Should You Take a 401(k) Loan?
Find out the rules and dangers of borrowing from your retirement account.
In my previous article, Taking a 401(k) Withdrawal, I told you about the limited situations in which you’re allowed to take a withdrawal from a workplace retirement plan. I mentioned that taking a loan from your 401(k) or 403(b) might be a better option in some cases. However, taking a loan from your retirement account isn’t necessarily a wise decision, either. We’ll take a look at the potential dangers and the rules for borrowing from your workplace retirement account.
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How Do You Get a 401(k) Loan?
The first hurdle to getting a loan from your 401(k) or 403(b) is that it’s only allowed if your employer’s plan permits it. You’ll find the rules and benefits of your retirement plan in the Summary Plan Description (SPD) document, which you should receive each year. Or you can just ask your Benefits Administrator if loans are allowed. Due to the paperwork and time that’s required to administer retirement loans, it’s been my experience that small companies usually don’t offer them.
How Much Can You Borrow from a 401(k)?
If you can borrow from your retirement plan, there’s a ceiling on how much you can take out. You’re generally limited to borrowing no more than 50% of your vested account balance up to a maximum of $50,000. So, if you have $10,000 that’s vested, you can only borrow a maximum of $5,000, or 50%, from your account.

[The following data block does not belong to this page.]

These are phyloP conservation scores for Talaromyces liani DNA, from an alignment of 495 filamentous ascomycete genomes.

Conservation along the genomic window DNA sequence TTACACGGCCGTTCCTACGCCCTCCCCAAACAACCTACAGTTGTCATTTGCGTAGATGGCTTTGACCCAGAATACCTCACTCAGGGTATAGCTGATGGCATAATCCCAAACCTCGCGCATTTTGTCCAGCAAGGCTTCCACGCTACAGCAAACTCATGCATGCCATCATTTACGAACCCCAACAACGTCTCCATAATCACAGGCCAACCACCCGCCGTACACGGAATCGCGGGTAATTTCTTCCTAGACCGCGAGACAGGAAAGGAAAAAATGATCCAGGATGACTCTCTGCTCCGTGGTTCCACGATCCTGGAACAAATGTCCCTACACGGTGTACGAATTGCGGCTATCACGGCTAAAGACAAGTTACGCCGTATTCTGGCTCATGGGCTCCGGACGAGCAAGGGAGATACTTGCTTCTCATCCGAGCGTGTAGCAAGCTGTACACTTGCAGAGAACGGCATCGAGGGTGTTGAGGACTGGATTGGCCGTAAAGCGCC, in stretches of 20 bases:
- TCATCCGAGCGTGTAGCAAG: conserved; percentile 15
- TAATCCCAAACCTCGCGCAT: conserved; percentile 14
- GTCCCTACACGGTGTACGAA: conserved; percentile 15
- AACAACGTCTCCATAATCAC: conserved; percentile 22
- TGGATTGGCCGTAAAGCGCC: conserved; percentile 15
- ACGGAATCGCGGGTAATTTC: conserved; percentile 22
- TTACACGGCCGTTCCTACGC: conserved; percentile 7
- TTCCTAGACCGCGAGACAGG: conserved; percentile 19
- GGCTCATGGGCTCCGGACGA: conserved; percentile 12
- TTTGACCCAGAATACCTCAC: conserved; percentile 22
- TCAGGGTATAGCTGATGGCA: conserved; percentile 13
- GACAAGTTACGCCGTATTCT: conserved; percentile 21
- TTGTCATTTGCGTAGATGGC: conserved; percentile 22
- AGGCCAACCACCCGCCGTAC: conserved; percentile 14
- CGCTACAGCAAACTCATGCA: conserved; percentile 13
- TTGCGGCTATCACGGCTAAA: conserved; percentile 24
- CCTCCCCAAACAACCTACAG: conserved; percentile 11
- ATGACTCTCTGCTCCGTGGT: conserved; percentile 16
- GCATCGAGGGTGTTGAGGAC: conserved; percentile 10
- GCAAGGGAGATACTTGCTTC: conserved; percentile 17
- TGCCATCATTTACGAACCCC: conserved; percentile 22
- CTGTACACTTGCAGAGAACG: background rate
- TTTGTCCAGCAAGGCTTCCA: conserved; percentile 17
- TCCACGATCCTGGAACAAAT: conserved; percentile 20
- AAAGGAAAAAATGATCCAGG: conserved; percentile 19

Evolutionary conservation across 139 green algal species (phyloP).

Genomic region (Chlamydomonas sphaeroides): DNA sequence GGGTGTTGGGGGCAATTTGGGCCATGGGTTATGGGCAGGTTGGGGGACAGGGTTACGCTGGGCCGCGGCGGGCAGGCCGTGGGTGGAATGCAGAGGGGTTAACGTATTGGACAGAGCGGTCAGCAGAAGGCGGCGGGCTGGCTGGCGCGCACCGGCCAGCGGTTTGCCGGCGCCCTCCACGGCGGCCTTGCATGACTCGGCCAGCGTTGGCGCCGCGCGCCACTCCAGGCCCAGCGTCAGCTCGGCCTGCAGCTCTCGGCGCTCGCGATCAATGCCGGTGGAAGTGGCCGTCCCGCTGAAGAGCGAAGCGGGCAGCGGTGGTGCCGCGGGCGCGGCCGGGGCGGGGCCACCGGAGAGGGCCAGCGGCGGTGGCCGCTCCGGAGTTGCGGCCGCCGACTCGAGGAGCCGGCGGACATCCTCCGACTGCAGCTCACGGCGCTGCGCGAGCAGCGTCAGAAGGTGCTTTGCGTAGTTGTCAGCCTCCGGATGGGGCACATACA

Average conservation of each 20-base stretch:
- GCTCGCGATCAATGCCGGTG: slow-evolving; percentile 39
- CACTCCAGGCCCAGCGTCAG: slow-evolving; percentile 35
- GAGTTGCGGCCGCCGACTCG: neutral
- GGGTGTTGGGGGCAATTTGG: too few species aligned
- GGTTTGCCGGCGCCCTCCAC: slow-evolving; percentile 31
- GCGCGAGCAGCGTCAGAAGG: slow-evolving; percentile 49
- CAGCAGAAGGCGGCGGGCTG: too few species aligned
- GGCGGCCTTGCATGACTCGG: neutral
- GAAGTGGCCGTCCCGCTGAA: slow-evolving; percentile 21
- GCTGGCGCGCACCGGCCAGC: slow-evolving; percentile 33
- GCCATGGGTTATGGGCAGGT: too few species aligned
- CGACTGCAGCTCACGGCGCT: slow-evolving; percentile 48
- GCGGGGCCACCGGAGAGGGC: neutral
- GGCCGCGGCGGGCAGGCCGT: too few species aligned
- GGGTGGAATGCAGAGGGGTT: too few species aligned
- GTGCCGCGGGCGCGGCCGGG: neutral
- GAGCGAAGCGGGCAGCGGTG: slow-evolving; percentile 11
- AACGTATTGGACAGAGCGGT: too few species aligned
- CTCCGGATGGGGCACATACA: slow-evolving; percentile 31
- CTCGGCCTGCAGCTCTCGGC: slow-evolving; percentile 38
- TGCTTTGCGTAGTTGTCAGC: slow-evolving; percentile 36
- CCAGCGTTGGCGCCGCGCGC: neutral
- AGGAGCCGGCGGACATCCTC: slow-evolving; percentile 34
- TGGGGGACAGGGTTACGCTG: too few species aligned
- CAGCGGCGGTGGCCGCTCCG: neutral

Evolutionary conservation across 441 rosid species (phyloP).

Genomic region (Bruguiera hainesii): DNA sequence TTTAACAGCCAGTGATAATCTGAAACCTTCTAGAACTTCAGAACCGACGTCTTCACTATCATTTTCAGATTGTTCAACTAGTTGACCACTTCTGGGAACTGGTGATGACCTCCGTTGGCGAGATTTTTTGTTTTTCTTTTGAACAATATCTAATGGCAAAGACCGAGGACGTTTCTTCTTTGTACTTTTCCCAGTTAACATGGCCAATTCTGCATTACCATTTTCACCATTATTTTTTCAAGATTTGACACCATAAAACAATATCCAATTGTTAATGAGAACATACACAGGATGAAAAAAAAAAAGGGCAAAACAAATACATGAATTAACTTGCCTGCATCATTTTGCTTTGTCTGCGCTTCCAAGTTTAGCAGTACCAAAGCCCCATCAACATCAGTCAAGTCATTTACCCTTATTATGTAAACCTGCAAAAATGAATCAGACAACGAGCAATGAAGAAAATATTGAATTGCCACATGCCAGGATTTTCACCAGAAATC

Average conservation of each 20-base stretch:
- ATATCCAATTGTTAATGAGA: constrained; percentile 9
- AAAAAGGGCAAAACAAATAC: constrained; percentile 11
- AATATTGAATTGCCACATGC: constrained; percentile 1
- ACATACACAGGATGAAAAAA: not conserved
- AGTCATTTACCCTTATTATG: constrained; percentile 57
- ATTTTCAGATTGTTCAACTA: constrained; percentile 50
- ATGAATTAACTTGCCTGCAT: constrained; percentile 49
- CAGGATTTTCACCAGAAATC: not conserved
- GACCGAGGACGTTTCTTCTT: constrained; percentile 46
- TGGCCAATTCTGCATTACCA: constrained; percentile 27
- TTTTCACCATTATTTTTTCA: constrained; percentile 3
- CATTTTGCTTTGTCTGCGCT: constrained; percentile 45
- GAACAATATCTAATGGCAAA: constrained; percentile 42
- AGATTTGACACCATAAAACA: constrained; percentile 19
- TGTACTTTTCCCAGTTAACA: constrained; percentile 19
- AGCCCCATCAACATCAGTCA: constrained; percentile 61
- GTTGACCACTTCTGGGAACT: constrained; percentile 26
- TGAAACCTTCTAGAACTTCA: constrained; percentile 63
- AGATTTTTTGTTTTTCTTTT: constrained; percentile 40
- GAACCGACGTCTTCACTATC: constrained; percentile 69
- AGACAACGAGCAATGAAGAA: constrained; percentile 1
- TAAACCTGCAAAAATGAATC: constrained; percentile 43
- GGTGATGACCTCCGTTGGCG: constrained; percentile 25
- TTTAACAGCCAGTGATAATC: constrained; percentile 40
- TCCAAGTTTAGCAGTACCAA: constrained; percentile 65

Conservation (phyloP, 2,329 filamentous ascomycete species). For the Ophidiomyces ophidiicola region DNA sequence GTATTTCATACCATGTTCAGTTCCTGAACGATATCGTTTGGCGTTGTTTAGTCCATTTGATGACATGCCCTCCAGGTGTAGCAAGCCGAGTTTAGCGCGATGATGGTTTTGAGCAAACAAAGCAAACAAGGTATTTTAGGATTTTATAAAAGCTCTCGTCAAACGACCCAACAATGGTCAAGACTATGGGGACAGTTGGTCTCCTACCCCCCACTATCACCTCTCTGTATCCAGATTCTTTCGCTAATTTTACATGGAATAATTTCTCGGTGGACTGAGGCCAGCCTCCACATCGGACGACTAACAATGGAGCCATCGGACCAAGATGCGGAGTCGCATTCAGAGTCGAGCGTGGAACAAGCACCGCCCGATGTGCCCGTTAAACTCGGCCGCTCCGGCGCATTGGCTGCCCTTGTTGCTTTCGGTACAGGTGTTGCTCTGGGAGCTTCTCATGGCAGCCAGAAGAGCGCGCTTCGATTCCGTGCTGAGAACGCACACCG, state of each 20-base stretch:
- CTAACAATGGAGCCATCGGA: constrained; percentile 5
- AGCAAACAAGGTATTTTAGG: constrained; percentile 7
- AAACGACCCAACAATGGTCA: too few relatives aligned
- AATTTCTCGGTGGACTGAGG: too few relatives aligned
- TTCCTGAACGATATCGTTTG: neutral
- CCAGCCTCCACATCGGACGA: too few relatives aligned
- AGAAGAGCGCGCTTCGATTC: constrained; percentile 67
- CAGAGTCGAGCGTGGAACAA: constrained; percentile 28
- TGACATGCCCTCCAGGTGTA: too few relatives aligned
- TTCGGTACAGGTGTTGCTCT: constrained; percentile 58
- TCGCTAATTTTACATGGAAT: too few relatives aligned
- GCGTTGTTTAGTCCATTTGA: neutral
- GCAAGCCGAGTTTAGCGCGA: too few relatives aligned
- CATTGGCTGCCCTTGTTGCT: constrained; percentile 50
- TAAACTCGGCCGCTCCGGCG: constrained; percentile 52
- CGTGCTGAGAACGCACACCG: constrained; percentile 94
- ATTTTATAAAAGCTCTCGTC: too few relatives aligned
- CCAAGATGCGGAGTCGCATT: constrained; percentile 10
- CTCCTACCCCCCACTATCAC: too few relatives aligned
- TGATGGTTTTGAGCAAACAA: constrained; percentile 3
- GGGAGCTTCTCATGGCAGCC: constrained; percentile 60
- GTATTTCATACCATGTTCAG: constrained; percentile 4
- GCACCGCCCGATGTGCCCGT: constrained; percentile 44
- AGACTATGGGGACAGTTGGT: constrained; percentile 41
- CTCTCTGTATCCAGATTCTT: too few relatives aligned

Your vested balance is the amount of money in the plan that you own. You’re always fully vested in your contributions—but amounts from your employer, such as matching funds or profit sharing, are usually subject to a vesting schedule. An employer could vest their contributions after you’ve been employed for a certain period of time, such as one or two years—that’s known as “cliff vesting.” Or they could offer “graduated vesting” where you receive 20% each year over a five year period, for example.
What Are the Terms of a 401(k) Loan?
Money that you borrow from your 401(k) or 403(b) is penalty-free if you follow all the rules—but it’s not interest-free. The interest you pay gets added to your account balance; and the rate is specified in your plan document. The loan plus interest must generally be repaid within five years. The loan payments are usually withheld from your paycheck on an after-tax basis in level amounts over the life of the loan.
Taking a loan from a 401(k) or a 403(b) can be a better alternative than taking a hardship withdrawal because you’re allowed to make new contributions to the account while you repay the loan. You might remember from my previous post that a hardship withdrawal is very different from a loan because it can’t be repaid and usually comes with a six-month waiting period where you’re prohibited from making any new contributions.
Is a 401(k) Loan Taxable?